SAVINGS rates on offer in the high street may be on the way down, but in the City interest rates are edging higher, so savers should be wary of rushing into fixed-rate deals.
This could be a good time to fix mortgage rates, however.
The money markets are nervous about the parlous state of sterling, which is dipping down to the bottom of its rate band, and about the ERM holding together at all.
The key three-month interest rate rose from 10 per cent in the middle of the week to 10 3/8 per cent yesterday, while overnight money market rates hit 11 per cent.
Meanwhile, there is a raft of fixed rates on offer to tempt savers to lock into yesterday's rates as retail rates fall. National Savings 38th Issue savings certificates, which offer a tax-free 7.5 per cent after five years, Capital Bonds, which pay 10 per cent after five years, and Children's Bonus Bonds, which pay 10.1 per cent tax- free, all come on sale on Monday.
Investors can stock up on the new maximum holding of savings certificates - pounds 5,000 plus up to pounds 10,000 from maturing certificates. Capital Bond and Children's Bonus Bond both have overall limits so there is no opportunity to top up for those already at the maximum - pounds 100,000 on Capital Bonds and pounds 1,000 on the Children's Bond.
National Savings can now be bought by post as well as over the Post Office counter.
Cheltenham & Gloucester Building Society has led the way with its one-rate London Share account, which now pays 9.6 per cent gross (7.2 per cent net).
The London Fixed account at 10.4 per cent until October 1993 remains open until the close of business on Monday. Investors will be able to add to the account until the end of September.
C&G is launching a tiered postal account that will deliver better rates than the variable London Share account to those with more than pounds 10,000.
The new Deposit account pays 9.9 per cent on pounds 10,000 to pounds 25,000 and 10.2 per cent on larger sums.
But there are restrictions. The minimum transaction is pounds 250, and there is a seven-day interest penalty on all withdrawals.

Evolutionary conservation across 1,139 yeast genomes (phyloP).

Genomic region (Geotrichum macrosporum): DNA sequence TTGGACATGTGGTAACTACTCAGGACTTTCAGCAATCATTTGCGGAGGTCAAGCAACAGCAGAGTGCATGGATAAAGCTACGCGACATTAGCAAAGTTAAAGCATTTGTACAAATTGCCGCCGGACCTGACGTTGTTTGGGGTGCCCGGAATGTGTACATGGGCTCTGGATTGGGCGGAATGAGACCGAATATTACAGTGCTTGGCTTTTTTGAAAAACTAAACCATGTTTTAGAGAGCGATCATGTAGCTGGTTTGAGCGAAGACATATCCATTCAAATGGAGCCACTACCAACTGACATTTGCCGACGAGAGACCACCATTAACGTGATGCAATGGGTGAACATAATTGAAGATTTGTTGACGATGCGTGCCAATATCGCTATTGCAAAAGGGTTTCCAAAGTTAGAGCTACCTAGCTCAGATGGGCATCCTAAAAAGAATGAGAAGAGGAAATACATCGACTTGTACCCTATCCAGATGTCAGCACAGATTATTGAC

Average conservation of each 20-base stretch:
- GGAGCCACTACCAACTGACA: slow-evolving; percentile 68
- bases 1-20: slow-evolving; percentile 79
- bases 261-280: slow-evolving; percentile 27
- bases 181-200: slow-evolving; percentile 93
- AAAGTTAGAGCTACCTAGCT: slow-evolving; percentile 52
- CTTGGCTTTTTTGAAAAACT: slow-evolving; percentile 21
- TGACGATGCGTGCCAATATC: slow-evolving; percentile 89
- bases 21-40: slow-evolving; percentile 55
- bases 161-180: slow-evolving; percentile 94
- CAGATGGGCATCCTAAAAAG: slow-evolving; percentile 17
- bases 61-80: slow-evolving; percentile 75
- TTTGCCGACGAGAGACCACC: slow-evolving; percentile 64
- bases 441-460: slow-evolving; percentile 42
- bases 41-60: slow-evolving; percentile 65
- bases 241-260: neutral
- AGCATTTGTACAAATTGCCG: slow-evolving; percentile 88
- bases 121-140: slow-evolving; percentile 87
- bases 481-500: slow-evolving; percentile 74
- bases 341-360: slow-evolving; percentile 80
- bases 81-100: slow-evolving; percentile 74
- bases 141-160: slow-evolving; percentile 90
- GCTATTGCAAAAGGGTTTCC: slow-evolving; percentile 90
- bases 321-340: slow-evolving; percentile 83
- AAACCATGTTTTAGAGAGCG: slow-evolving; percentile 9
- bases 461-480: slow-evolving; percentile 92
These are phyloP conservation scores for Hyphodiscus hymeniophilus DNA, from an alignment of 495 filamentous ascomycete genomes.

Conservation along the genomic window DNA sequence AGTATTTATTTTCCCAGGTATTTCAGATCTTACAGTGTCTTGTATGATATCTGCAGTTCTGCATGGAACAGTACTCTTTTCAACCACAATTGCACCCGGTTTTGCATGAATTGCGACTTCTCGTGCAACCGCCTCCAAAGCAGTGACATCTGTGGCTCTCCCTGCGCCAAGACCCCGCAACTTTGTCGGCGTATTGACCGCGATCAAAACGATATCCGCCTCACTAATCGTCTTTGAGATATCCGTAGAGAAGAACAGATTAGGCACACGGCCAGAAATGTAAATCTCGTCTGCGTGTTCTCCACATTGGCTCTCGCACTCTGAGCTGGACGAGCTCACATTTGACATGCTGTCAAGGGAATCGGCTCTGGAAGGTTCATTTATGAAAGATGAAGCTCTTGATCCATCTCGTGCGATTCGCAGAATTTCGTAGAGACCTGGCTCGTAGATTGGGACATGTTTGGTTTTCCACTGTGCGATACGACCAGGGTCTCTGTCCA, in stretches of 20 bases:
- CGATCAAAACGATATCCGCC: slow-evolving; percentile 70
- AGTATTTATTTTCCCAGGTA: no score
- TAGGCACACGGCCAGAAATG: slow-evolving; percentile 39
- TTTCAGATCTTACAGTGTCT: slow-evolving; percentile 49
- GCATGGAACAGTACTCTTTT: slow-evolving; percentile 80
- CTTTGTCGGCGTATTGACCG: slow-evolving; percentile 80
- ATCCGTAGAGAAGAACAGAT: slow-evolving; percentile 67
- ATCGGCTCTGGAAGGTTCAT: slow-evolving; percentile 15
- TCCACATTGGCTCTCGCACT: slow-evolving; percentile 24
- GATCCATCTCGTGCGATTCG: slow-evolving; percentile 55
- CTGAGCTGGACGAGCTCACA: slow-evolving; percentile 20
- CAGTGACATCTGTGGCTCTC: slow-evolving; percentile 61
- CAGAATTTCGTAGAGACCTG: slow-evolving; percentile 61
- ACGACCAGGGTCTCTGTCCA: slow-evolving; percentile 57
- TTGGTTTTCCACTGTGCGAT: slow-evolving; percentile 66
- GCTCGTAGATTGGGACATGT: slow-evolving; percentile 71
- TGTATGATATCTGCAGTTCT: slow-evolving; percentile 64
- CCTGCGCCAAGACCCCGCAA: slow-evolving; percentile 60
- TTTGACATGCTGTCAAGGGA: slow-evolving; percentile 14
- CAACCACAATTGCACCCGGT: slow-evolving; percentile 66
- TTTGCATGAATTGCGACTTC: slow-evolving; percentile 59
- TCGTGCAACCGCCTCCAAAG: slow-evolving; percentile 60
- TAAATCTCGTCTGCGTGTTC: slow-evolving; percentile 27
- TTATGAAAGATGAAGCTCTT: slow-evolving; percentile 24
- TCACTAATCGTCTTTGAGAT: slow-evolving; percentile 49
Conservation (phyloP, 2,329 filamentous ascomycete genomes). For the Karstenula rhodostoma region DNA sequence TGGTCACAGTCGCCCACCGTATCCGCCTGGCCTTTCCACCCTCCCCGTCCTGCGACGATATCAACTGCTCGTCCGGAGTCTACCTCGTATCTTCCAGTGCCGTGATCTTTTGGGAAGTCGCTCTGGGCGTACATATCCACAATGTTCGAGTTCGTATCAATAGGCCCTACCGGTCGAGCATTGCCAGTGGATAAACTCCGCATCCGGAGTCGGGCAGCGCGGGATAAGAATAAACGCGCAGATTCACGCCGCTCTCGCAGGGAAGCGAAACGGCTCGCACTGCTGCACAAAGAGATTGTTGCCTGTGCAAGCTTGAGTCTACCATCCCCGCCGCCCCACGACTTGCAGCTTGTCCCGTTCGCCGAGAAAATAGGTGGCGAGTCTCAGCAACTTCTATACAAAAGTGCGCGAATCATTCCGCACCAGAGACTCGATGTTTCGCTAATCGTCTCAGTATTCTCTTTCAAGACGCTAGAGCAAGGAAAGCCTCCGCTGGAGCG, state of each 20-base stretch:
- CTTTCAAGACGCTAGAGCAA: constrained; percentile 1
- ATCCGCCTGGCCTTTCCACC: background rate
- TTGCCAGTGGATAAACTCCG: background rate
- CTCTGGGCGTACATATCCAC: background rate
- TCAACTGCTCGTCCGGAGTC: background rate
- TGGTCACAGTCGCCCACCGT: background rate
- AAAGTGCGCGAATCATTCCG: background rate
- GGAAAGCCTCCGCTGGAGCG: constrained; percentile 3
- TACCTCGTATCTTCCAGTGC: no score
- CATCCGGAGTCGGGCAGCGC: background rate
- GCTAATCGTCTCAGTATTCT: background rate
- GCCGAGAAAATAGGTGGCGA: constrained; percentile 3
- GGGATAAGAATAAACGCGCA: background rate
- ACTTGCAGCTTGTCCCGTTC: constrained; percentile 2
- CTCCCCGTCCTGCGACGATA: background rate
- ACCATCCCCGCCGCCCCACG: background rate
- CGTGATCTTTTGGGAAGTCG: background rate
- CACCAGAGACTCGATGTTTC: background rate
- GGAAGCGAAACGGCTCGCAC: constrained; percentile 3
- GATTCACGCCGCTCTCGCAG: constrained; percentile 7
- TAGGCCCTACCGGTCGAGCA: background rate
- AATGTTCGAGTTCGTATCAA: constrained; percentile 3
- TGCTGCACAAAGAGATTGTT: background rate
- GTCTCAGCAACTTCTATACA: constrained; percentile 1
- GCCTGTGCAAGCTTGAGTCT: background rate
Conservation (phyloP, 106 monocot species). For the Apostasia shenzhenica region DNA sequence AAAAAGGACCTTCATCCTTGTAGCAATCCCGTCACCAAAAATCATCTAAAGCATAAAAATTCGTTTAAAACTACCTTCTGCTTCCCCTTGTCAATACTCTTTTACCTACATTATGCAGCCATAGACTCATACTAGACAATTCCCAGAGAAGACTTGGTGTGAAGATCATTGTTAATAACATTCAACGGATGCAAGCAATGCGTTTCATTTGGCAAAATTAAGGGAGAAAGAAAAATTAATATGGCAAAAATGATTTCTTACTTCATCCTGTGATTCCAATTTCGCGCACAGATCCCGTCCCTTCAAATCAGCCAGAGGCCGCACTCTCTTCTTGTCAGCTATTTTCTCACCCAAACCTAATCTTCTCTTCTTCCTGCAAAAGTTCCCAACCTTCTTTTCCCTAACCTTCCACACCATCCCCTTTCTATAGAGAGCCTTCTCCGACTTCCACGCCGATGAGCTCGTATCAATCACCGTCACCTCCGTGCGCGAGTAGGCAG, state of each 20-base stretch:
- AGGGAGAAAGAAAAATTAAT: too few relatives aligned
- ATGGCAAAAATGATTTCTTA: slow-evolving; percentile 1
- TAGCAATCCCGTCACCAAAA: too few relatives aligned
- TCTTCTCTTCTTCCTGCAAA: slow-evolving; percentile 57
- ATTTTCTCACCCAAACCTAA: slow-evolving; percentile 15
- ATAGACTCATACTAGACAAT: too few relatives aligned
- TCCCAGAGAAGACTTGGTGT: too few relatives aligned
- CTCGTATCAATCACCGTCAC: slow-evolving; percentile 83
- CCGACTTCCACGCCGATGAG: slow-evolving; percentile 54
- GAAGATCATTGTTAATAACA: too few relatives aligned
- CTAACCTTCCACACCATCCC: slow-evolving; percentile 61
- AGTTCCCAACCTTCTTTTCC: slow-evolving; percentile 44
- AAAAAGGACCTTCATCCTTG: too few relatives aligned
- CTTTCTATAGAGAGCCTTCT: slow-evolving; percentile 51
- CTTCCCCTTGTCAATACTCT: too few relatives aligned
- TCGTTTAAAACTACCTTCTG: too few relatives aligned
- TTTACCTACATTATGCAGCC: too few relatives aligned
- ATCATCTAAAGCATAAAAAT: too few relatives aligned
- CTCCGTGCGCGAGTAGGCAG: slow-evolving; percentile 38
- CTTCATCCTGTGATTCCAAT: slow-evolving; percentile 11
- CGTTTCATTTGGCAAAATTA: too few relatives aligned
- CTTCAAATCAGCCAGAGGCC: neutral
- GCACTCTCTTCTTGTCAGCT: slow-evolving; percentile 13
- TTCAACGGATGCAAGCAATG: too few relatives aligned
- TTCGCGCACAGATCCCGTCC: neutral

Scarborough Building Society is launching a new postal account, Premier Post, with the rate fixed at 10.4 per cent until 11 January 1993. Investors can choose a variable 9.75 per cent if they want to take money out before this date. But Scarborough's First Post account paying a variable 10 per cent is still open, so that would be a better option while it lasts.
Northern Rock Building Society's instant access postal account, Go Direct, offers the best variable rates, with 10.95 per cent gross on a minimum of pounds 20,000.
Mortgage lenders are doing more of their business at fixed rates as borrowers opt for certainty, even if they forfeit the possibility of reduced payments.
Firstdirect has raised the rate on its five-year fixed loans from 9.85 per cent to 9.99 per cent. The conditions remain the same - a pounds 150 arrangement fee and the requirement to take out buildings insurance with the bank. Nottingham Building Society has a fix at 8.9 per cent for a year with a pounds 75 fee or a rate of 9.75 per cent fixed for two years with a pounds 100 fee.
Abbey National has fixed rates at 9.99 per cent until November 1995, with special deals for first- time buyers.
There are two new capped rates that give protection from rising rates but allow borrowers to benefit if rates should fall.
Lambeth Building Society's rate of 9.9 per cent until May 1995 requires a pounds 150 fee and insurance. The biggest drawback is a redemption penalty of three months' interest.
Leeds Permanent's cap at 10.65 per cent runs for five years. There is a fee of pounds 295 and buyers need to take out insurance. There are no redemption penalties.Reuse content